“I will sing to the Lord all my life; I will sing praise to my God as long as I live.” – Psalm 104:33
I have been reflecting on the songs we sing at Table of Grace and how often, the songs are not a product of one person. Many people play a role in writing then performing the songs as we gather and sing together. Worship is not about any one person but a community who comes together to celebrate the goodness of God. This is reflected in, perhaps the greatest song next to Amazing Grace, How Great Thou Art. It is a song that celebrates the greatness of God in creation, salvation and the life to come. It is a song that has been sung in countless congregations and translated into numerous languages. It has given many people the words they want to sing to worship and celebrate the work of God in their life and in the world. It’s a song that is synonymous with worship and has a great story. What most people don’t know, is that many different people and cultures helped to shape the song into what we sing today.
How Great Thou Art began as poem written by a Swedish pastor named Carl Boberg in 1885. He published the poem and did not think much about it until he heard it being sung years later. While it never gain wide attention, the song was translated into Russian where an English missionary heard it and wrote three more verses to the song. Many years later, hymn writer, Dr. J. Edwin Orr heard the song in India and decided to introduce it to congregations in America. The song eventually came to the attention of George Beverly Shae who shared the song with the teams working with Billy Graham. In 1957, it was sung ninety-nine times at the Billy Graham Conference in New York.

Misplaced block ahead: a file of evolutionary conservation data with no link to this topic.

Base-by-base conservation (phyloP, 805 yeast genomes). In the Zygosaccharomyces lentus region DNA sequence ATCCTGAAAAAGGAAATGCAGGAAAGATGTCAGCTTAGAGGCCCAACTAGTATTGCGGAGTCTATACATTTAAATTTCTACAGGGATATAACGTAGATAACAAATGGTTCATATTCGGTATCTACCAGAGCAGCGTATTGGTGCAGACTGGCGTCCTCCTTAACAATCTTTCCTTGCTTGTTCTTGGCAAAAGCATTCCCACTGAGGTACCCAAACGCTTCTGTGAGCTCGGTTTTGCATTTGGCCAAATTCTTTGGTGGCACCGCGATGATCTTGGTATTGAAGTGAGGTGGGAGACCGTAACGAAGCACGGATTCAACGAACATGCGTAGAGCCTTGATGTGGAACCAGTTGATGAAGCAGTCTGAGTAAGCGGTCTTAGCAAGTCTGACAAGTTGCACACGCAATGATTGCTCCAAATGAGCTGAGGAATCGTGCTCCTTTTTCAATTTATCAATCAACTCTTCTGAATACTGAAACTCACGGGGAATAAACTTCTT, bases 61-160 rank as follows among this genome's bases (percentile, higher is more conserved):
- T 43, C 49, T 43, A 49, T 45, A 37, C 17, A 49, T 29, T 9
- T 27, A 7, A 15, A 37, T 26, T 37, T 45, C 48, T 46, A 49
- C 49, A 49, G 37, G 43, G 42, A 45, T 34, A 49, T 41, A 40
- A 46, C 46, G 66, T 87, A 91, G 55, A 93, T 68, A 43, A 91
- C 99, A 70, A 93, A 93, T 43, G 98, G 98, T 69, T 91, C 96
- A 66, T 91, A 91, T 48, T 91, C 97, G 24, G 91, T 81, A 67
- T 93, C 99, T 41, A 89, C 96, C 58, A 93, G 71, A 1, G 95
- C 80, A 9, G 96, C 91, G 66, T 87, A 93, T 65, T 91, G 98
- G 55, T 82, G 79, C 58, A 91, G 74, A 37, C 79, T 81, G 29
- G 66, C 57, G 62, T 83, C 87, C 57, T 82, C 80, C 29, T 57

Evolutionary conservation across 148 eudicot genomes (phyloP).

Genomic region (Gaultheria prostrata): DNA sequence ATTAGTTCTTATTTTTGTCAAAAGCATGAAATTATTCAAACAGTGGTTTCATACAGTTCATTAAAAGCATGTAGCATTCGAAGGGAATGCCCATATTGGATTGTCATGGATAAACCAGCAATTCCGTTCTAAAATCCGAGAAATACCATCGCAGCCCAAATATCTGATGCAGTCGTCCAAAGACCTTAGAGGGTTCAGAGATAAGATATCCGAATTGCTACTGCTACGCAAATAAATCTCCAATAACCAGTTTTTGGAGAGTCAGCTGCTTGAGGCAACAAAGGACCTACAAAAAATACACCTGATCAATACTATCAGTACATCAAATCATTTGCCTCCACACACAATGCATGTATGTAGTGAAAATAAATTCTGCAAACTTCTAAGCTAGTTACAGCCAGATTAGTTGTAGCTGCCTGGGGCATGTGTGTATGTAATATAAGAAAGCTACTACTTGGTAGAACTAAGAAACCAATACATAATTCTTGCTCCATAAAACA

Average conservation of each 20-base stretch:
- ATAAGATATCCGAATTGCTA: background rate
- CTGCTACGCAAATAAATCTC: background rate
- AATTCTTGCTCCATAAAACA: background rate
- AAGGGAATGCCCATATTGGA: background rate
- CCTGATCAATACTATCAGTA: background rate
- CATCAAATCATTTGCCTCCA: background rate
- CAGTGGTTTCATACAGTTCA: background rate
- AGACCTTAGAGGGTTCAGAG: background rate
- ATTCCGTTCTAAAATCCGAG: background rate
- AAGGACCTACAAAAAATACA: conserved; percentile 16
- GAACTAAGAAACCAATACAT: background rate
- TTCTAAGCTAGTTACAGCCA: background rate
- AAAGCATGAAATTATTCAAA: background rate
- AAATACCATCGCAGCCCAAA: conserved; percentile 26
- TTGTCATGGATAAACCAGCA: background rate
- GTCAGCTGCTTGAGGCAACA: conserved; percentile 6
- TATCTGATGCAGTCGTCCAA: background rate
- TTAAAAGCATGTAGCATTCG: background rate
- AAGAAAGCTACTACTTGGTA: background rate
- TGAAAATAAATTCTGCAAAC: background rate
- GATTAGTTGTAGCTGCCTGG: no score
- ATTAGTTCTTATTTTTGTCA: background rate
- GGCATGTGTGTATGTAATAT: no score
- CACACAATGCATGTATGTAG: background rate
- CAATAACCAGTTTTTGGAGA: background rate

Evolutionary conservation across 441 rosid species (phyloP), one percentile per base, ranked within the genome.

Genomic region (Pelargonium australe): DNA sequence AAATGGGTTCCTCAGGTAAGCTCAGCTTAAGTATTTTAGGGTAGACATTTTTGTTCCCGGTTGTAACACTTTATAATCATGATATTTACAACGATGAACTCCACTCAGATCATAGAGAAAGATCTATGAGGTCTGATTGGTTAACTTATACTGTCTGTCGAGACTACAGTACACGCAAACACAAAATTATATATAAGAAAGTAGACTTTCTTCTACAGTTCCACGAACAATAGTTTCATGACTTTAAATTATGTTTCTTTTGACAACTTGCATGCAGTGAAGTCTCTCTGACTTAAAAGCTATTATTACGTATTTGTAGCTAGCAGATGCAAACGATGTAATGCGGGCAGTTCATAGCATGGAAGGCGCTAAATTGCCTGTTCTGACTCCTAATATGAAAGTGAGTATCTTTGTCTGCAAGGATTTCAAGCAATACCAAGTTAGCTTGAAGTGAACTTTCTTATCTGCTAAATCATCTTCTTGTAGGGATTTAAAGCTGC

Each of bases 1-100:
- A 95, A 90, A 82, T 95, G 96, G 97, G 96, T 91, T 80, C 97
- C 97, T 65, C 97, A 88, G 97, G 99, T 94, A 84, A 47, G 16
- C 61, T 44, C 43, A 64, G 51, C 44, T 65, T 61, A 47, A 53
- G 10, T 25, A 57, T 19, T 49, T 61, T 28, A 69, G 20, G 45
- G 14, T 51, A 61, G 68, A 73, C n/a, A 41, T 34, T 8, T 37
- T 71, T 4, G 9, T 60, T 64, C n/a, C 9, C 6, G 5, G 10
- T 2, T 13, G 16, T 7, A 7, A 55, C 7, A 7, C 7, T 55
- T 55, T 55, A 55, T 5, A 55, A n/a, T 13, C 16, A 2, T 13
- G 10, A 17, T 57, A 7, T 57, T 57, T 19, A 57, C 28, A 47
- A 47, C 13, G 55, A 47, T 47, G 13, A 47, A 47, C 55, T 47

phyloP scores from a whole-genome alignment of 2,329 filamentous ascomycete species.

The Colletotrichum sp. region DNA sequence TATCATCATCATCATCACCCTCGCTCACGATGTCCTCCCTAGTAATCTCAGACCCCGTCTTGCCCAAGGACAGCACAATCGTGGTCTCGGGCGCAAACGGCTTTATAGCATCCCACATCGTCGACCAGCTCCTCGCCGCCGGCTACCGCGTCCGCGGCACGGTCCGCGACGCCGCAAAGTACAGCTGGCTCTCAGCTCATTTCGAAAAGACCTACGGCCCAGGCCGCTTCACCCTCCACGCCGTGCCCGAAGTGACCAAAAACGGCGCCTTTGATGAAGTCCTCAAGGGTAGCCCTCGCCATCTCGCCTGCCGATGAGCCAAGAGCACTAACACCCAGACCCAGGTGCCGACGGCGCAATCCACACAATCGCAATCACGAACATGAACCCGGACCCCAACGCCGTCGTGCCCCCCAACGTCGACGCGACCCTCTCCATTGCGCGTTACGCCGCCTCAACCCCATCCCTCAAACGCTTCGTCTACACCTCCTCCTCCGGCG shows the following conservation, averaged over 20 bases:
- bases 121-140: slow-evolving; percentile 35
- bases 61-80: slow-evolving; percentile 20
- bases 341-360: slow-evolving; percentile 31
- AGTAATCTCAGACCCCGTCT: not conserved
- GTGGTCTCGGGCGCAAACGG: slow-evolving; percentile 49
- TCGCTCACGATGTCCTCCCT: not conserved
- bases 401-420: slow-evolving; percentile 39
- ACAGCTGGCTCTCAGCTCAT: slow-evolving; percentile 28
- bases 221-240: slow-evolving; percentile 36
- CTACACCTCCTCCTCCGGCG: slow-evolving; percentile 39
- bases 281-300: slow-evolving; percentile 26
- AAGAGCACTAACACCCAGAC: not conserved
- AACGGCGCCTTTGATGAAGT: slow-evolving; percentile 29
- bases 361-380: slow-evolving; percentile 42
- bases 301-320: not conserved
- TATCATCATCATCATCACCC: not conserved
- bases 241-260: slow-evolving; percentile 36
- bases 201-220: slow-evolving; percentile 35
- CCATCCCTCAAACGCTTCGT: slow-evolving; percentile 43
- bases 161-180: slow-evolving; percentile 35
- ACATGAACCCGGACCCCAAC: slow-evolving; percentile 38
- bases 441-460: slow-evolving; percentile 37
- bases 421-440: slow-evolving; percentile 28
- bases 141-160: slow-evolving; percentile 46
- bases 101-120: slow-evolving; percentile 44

When I think about the influence the song has had on worship with countless people in numerous cultures, I am in awe of all the people who shaped the song. That when we sing together, we join with the Heavenly chorus as well as the chorus of saints throughout history and around the world. It reminds me that worship is not just about me, it’s about we. It’s about what we do together as we gather as the people of God to proclaim the goodness of God. No matter how challenging and difficult the world can be, we are not alone when we sing together.
Rev. Chad McSwain